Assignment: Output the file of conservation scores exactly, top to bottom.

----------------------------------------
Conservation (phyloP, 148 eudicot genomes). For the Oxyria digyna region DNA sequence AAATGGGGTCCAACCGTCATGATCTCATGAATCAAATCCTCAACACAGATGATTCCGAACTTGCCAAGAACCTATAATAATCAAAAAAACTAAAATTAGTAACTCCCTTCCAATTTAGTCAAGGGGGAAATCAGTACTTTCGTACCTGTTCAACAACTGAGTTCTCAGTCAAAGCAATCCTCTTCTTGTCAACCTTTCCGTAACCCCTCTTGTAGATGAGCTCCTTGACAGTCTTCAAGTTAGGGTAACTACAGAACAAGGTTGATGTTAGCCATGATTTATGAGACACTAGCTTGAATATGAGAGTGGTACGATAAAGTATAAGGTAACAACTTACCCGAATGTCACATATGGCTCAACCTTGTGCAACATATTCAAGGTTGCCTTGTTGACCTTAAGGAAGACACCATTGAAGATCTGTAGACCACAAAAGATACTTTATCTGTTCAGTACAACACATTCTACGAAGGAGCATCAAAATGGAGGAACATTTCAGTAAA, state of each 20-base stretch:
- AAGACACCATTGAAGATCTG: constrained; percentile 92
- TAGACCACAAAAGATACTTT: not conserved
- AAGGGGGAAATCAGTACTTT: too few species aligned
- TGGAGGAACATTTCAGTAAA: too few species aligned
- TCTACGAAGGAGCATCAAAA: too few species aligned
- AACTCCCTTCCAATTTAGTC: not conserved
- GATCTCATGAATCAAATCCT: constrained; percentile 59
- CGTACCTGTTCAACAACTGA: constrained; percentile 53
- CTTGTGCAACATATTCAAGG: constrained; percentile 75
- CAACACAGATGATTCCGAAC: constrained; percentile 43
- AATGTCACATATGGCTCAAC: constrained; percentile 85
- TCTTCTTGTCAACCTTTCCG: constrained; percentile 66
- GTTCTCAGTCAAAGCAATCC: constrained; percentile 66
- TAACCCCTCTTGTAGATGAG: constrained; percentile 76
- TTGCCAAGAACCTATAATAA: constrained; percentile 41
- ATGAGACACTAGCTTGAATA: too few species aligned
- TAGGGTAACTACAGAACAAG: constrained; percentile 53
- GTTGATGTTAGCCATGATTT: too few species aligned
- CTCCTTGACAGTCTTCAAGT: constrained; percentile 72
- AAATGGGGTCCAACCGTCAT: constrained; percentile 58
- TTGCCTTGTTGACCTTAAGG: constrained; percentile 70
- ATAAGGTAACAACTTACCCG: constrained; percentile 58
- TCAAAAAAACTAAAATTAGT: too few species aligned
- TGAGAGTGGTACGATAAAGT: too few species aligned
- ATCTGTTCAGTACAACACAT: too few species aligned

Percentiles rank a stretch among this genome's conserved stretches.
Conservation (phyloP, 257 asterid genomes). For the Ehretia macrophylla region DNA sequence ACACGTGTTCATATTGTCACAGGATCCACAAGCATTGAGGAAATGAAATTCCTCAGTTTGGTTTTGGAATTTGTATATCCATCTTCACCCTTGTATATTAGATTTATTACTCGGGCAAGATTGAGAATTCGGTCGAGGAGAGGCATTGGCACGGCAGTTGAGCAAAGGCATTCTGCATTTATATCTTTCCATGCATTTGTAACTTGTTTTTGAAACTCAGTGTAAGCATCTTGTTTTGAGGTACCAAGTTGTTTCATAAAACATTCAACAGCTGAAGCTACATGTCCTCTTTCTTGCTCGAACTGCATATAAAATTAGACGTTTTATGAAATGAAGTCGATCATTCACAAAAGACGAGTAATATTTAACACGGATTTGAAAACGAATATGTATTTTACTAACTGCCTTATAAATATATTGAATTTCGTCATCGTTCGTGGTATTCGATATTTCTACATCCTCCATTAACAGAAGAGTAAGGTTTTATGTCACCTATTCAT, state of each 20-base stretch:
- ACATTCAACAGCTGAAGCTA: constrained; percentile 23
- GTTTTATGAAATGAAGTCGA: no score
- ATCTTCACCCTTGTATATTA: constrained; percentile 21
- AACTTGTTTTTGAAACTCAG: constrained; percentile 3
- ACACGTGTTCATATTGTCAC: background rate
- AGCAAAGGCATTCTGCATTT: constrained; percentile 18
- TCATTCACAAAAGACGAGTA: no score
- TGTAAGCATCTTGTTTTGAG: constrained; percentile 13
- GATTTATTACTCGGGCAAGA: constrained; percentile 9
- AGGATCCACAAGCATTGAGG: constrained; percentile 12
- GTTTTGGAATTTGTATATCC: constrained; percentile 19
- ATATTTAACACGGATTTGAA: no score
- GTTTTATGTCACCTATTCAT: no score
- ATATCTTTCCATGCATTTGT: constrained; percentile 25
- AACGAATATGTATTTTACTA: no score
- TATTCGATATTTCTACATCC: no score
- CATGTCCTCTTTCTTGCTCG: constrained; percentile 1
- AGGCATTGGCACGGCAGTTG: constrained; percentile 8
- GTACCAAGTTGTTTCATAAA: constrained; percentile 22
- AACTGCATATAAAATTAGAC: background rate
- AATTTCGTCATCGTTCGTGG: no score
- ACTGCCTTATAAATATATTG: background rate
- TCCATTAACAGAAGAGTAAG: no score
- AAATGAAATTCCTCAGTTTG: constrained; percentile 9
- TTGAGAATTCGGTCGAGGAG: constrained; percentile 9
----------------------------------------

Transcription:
Conservation (phyloP, 148 eudicot genomes). For the Oxyria digyna region DNA sequence AAATGGGGTCCAACCGTCATGATCTCATGAATCAAATCCTCAACACAGATGATTCCGAACTTGCCAAGAACCTATAATAATCAAAAAAACTAAAATTAGTAACTCCCTTCCAATTTAGTCAAGGGGGAAATCAGTACTTTCGTACCTGTTCAACAACTGAGTTCTCAGTCAAAGCAATCCTCTTCTTGTCAACCTTTCCGTAACCCCTCTTGTAGATGAGCTCCTTGACAGTCTTCAAGTTAGGGTAACTACAGAACAAGGTTGATGTTAGCCATGATTTATGAGACACTAGCTTGAATATGAGAGTGGTACGATAAAGTATAAGGTAACAACTTACCCGAATGTCACATATGGCTCAACCTTGTGCAACATATTCAAGGTTGCCTTGTTGACCTTAAGGAAGACACCATTGAAGATCTGTAGACCACAAAAGATACTTTATCTGTTCAGTACAACACATTCTACGAAGGAGCATCAAAATGGAGGAACATTTCAGTAAA, state of each 20-base stretch:
- AAGACACCATTGAAGATCTG: constrained; percentile 92
- TAGACCACAAAAGATACTTT: not conserved
- AAGGGGGAAATCAGTACTTT: too few species aligned
- TGGAGGAACATTTCAGTAAA: too few species aligned
- TCTACGAAGGAGCATCAAAA: too few species aligned
- AACTCCCTTCCAATTTAGTC: not conserved
- GATCTCATGAATCAAATCCT: constrained; percentile 59
- CGTACCTGTTCAACAACTGA: constrained; percentile 53
- CTTGTGCAACATATTCAAGG: constrained; percentile 75
- CAACACAGATGATTCCGAAC: constrained; percentile 43
- AATGTCACATATGGCTCAAC: constrained; percentile 85
- TCTTCTTGTCAACCTTTCCG: constrained; percentile 66
- GTTCTCAGTCAAAGCAATCC: constrained; percentile 66
- TAACCCCTCTTGTAGATGAG: constrained; percentile 76
- TTGCCAAGAACCTATAATAA: constrained; percentile 41
- ATGAGACACTAGCTTGAATA: too few species aligned
- TAGGGTAACTACAGAACAAG: constrained; percentile 53
- GTTGATGTTAGCCATGATTT: too few species aligned
- CTCCTTGACAGTCTTCAAGT: constrained; percentile 72
- AAATGGGGTCCAACCGTCAT: constrained; percentile 58
- TTGCCTTGTTGACCTTAAGG: constrained; percentile 70
- ATAAGGTAACAACTTACCCG: constrained; percentile 58
- TCAAAAAAACTAAAATTAGT: too few species aligned
- TGAGAGTGGTACGATAAAGT: too few species aligned
- ATCTGTTCAGTACAACACAT: too few species aligned

Percentiles rank a stretch among this genome's conserved stretches.
Conservation (phyloP, 257 asterid genomes). For the Ehretia macrophylla region DNA sequence ACACGTGTTCATATTGTCACAGGATCCACAAGCATTGAGGAAATGAAATTCCTCAGTTTGGTTTTGGAATTTGTATATCCATCTTCACCCTTGTATATTAGATTTATTACTCGGGCAAGATTGAGAATTCGGTCGAGGAGAGGCATTGGCACGGCAGTTGAGCAAAGGCATTCTGCATTTATATCTTTCCATGCATTTGTAACTTGTTTTTGAAACTCAGTGTAAGCATCTTGTTTTGAGGTACCAAGTTGTTTCATAAAACATTCAACAGCTGAAGCTACATGTCCTCTTTCTTGCTCGAACTGCATATAAAATTAGACGTTTTATGAAATGAAGTCGATCATTCACAAAAGACGAGTAATATTTAACACGGATTTGAAAACGAATATGTATTTTACTAACTGCCTTATAAATATATTGAATTTCGTCATCGTTCGTGGTATTCGATATTTCTACATCCTCCATTAACAGAAGAGTAAGGTTTTATGTCACCTATTCAT, state of each 20-base stretch:
- ACATTCAACAGCTGAAGCTA: constrained; percentile 23
- GTTTTATGAAATGAAGTCGA: no score
- ATCTTCACCCTTGTATATTA: constrained; percentile 21
- AACTTGTTTTTGAAACTCAG: constrained; percentile 3
- ACACGTGTTCATATTGTCAC: background rate
- AGCAAAGGCATTCTGCATTT: constrained; percentile 18
- TCATTCACAAAAGACGAGTA: no score
- TGTAAGCATCTTGTTTTGAG: constrained; percentile 13
- GATTTATTACTCGGGCAAGA: constrained; percentile 9
- AGGATCCACAAGCATTGAGG: constrained; percentile 12
- GTTTTGGAATTTGTATATCC: constrained; percentile 19
- ATATTTAACACGGATTTGAA: no score
- GTTTTATGTCACCTATTCAT: no score
- ATATCTTTCCATGCATTTGT: constrained; percentile 25
- AACGAATATGTATTTTACTA: no score
- TATTCGATATTTCTACATCC: no score
- CATGTCCTCTTTCTTGCTCG: constrained; percentile 1
- AGGCATTGGCACGGCAGTTG: constrained; percentile 8
- GTACCAAGTTGTTTCATAAA: constrained; percentile 22
- AACTGCATATAAAATTAGAC: background rate
- AATTTCGTCATCGTTCGTGG: no score
- ACTGCCTTATAAATATATTG: background rate
- TCCATTAACAGAAGAGTAAG: no score
- AAATGAAATTCCTCAGTTTG: constrained; percentile 9
- TTGAGAATTCGGTCGAGGAG: constrained; percentile 9